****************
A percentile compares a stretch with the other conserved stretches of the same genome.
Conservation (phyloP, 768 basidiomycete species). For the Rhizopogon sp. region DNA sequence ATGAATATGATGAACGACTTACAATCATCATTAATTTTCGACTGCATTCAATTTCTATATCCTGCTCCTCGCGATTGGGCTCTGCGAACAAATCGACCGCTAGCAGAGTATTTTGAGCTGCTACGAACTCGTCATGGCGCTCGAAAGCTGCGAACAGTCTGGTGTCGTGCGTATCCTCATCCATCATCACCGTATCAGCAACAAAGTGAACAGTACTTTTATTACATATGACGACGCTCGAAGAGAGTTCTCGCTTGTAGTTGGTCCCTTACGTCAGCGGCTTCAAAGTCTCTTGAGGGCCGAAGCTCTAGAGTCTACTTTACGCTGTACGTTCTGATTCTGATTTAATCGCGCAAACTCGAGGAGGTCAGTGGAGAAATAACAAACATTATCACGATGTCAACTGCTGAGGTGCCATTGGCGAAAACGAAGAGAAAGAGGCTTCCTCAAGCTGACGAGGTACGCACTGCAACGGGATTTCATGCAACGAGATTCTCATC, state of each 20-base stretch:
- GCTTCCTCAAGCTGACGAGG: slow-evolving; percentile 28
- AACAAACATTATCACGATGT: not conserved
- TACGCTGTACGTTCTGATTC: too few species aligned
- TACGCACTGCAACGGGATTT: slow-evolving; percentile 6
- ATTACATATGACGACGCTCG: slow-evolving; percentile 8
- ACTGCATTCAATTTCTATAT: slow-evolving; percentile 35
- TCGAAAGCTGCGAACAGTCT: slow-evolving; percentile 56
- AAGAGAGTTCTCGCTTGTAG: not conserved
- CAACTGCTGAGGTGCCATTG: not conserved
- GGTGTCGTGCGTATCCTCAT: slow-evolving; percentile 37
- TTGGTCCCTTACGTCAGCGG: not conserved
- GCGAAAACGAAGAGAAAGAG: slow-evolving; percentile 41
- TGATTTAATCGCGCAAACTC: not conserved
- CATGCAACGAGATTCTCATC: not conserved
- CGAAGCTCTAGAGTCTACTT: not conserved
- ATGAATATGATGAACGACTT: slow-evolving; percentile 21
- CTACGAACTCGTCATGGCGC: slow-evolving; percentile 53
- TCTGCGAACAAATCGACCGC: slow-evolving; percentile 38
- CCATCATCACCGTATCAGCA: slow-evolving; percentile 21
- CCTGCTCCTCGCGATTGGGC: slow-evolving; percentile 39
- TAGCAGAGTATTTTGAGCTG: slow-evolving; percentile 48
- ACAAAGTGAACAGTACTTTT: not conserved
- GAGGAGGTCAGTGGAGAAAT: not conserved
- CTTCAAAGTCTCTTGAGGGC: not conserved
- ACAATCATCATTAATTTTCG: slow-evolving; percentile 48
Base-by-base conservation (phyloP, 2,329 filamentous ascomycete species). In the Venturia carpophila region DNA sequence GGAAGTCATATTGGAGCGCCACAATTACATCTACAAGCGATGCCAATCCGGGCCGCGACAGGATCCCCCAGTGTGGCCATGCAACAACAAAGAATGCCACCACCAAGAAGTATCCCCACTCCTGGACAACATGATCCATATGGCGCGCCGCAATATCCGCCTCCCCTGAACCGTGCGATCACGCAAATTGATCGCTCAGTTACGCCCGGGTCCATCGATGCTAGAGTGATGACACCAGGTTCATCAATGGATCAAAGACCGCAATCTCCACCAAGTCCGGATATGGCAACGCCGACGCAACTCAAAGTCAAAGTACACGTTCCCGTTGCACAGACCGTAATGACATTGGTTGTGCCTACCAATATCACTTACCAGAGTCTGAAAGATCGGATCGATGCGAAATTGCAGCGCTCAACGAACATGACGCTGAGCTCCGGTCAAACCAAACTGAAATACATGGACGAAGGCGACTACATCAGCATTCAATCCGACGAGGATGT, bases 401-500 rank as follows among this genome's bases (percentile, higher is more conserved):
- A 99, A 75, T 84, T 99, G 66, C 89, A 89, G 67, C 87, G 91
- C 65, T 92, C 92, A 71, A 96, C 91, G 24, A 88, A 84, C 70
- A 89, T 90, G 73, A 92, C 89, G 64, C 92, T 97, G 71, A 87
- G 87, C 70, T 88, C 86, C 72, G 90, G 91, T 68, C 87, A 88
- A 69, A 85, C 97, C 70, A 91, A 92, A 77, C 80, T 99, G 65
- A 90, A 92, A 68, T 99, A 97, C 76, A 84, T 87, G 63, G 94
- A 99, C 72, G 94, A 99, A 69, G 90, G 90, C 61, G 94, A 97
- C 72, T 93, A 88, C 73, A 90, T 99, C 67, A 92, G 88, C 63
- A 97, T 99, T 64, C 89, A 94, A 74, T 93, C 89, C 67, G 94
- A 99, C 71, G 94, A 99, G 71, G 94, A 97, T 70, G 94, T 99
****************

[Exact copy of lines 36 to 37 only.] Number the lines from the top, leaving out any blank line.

- C 72, T 93, A 88, C 73, A 90, T 99, C 67, A 92, G 88, C 63
- A 97, T 99, T 64, C 89, A 94, A 74, T 93, C 89, C 67, G 94